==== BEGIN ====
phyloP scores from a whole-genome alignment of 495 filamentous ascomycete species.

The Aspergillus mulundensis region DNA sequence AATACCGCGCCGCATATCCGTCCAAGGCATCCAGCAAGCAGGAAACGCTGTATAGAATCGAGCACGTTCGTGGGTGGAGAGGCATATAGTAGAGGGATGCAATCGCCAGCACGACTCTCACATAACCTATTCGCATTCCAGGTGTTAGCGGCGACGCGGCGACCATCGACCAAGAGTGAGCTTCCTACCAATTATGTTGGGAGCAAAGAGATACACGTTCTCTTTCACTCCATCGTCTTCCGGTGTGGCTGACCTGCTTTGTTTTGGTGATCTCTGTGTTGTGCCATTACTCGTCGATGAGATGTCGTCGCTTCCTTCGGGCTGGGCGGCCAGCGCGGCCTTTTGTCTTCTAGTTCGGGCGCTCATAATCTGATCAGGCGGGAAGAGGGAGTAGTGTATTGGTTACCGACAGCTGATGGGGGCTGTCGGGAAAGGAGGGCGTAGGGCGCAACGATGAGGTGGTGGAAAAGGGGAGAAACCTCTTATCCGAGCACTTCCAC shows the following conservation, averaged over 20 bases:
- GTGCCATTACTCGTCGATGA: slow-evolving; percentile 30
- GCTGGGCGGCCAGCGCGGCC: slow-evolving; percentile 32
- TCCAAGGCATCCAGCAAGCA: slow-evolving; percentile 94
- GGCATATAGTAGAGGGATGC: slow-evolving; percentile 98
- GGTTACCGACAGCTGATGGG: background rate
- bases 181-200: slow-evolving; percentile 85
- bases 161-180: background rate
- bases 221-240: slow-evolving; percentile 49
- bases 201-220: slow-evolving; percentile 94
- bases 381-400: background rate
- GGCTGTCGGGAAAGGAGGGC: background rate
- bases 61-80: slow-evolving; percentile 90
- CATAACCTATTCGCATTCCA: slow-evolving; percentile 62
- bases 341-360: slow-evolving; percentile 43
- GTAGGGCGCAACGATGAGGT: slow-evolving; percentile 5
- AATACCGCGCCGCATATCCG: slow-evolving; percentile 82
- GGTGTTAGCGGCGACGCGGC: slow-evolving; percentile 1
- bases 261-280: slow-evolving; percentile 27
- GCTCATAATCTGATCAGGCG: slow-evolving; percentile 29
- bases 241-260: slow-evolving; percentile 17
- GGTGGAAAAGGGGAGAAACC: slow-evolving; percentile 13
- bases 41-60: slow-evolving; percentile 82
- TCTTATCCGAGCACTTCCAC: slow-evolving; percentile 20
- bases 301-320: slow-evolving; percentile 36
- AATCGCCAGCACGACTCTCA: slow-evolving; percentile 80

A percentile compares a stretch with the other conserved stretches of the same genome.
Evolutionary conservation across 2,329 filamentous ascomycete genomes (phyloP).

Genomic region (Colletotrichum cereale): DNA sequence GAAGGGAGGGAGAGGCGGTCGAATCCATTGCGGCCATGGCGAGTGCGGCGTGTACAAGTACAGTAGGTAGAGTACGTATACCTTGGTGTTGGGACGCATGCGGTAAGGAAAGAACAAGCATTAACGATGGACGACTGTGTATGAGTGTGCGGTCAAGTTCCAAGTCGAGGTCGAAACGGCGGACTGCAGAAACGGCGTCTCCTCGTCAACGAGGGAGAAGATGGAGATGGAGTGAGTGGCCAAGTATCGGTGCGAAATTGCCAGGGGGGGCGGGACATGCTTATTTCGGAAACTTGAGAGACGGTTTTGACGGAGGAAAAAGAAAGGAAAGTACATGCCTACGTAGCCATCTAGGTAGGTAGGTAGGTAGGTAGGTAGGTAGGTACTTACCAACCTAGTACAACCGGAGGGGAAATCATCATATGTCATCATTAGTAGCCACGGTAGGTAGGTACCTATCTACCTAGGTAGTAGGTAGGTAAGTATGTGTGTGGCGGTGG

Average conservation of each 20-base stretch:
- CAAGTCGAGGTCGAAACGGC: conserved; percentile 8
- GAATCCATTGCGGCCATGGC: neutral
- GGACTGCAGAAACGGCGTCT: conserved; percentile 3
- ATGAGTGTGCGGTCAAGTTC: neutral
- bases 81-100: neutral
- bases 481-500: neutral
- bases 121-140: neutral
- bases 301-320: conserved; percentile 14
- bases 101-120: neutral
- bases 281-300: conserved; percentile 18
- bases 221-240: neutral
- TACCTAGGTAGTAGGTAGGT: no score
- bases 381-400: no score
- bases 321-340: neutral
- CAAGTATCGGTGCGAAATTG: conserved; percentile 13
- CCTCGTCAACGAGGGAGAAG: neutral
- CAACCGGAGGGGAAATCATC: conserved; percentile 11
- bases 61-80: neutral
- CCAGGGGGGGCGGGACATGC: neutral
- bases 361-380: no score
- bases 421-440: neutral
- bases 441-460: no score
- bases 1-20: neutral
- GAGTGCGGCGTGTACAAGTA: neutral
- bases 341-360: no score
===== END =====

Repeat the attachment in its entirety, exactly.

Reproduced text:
phyloP scores from a whole-genome alignment of 495 filamentous ascomycete species.

The Aspergillus mulundensis region DNA sequence AATACCGCGCCGCATATCCGTCCAAGGCATCCAGCAAGCAGGAAACGCTGTATAGAATCGAGCACGTTCGTGGGTGGAGAGGCATATAGTAGAGGGATGCAATCGCCAGCACGACTCTCACATAACCTATTCGCATTCCAGGTGTTAGCGGCGACGCGGCGACCATCGACCAAGAGTGAGCTTCCTACCAATTATGTTGGGAGCAAAGAGATACACGTTCTCTTTCACTCCATCGTCTTCCGGTGTGGCTGACCTGCTTTGTTTTGGTGATCTCTGTGTTGTGCCATTACTCGTCGATGAGATGTCGTCGCTTCCTTCGGGCTGGGCGGCCAGCGCGGCCTTTTGTCTTCTAGTTCGGGCGCTCATAATCTGATCAGGCGGGAAGAGGGAGTAGTGTATTGGTTACCGACAGCTGATGGGGGCTGTCGGGAAAGGAGGGCGTAGGGCGCAACGATGAGGTGGTGGAAAAGGGGAGAAACCTCTTATCCGAGCACTTCCAC shows the following conservation, averaged over 20 bases:
- GTGCCATTACTCGTCGATGA: slow-evolving; percentile 30
- GCTGGGCGGCCAGCGCGGCC: slow-evolving; percentile 32
- TCCAAGGCATCCAGCAAGCA: slow-evolving; percentile 94
- GGCATATAGTAGAGGGATGC: slow-evolving; percentile 98
- GGTTACCGACAGCTGATGGG: background rate
- bases 181-200: slow-evolving; percentile 85
- bases 161-180: background rate
- bases 221-240: slow-evolving; percentile 49
- bases 201-220: slow-evolving; percentile 94
- bases 381-400: background rate
- GGCTGTCGGGAAAGGAGGGC: background rate
- bases 61-80: slow-evolving; percentile 90
- CATAACCTATTCGCATTCCA: slow-evolving; percentile 62
- bases 341-360: slow-evolving; percentile 43
- GTAGGGCGCAACGATGAGGT: slow-evolving; percentile 5
- AATACCGCGCCGCATATCCG: slow-evolving; percentile 82
- GGTGTTAGCGGCGACGCGGC: slow-evolving; percentile 1
- bases 261-280: slow-evolving; percentile 27
- GCTCATAATCTGATCAGGCG: slow-evolving; percentile 29
- bases 241-260: slow-evolving; percentile 17
- GGTGGAAAAGGGGAGAAACC: slow-evolving; percentile 13
- bases 41-60: slow-evolving; percentile 82
- TCTTATCCGAGCACTTCCAC: slow-evolving; percentile 20
- bases 301-320: slow-evolving; percentile 36
- AATCGCCAGCACGACTCTCA: slow-evolving; percentile 80

A percentile compares a stretch with the other conserved stretches of the same genome.
Evolutionary conservation across 2,329 filamentous ascomycete genomes (phyloP).

Genomic region (Colletotrichum cereale): DNA sequence GAAGGGAGGGAGAGGCGGTCGAATCCATTGCGGCCATGGCGAGTGCGGCGTGTACAAGTACAGTAGGTAGAGTACGTATACCTTGGTGTTGGGACGCATGCGGTAAGGAAAGAACAAGCATTAACGATGGACGACTGTGTATGAGTGTGCGGTCAAGTTCCAAGTCGAGGTCGAAACGGCGGACTGCAGAAACGGCGTCTCCTCGTCAACGAGGGAGAAGATGGAGATGGAGTGAGTGGCCAAGTATCGGTGCGAAATTGCCAGGGGGGGCGGGACATGCTTATTTCGGAAACTTGAGAGACGGTTTTGACGGAGGAAAAAGAAAGGAAAGTACATGCCTACGTAGCCATCTAGGTAGGTAGGTAGGTAGGTAGGTAGGTAGGTACTTACCAACCTAGTACAACCGGAGGGGAAATCATCATATGTCATCATTAGTAGCCACGGTAGGTAGGTACCTATCTACCTAGGTAGTAGGTAGGTAAGTATGTGTGTGGCGGTGG

Average conservation of each 20-base stretch:
- CAAGTCGAGGTCGAAACGGC: conserved; percentile 8
- GAATCCATTGCGGCCATGGC: neutral
- GGACTGCAGAAACGGCGTCT: conserved; percentile 3
- ATGAGTGTGCGGTCAAGTTC: neutral
- bases 81-100: neutral
- bases 481-500: neutral
- bases 121-140: neutral
- bases 301-320: conserved; percentile 14
- bases 101-120: neutral
- bases 281-300: conserved; percentile 18
- bases 221-240: neutral
- TACCTAGGTAGTAGGTAGGT: no score
- bases 381-400: no score
- bases 321-340: neutral
- CAAGTATCGGTGCGAAATTG: conserved; percentile 13
- CCTCGTCAACGAGGGAGAAG: neutral
- CAACCGGAGGGGAAATCATC: conserved; percentile 11
- bases 61-80: neutral
- CCAGGGGGGGCGGGACATGC: neutral
- bases 361-380: no score
- bases 421-440: neutral
- bases 441-460: no score
- bases 1-20: neutral
- GAGTGCGGCGTGTACAAGTA: neutral
- bases 341-360: no score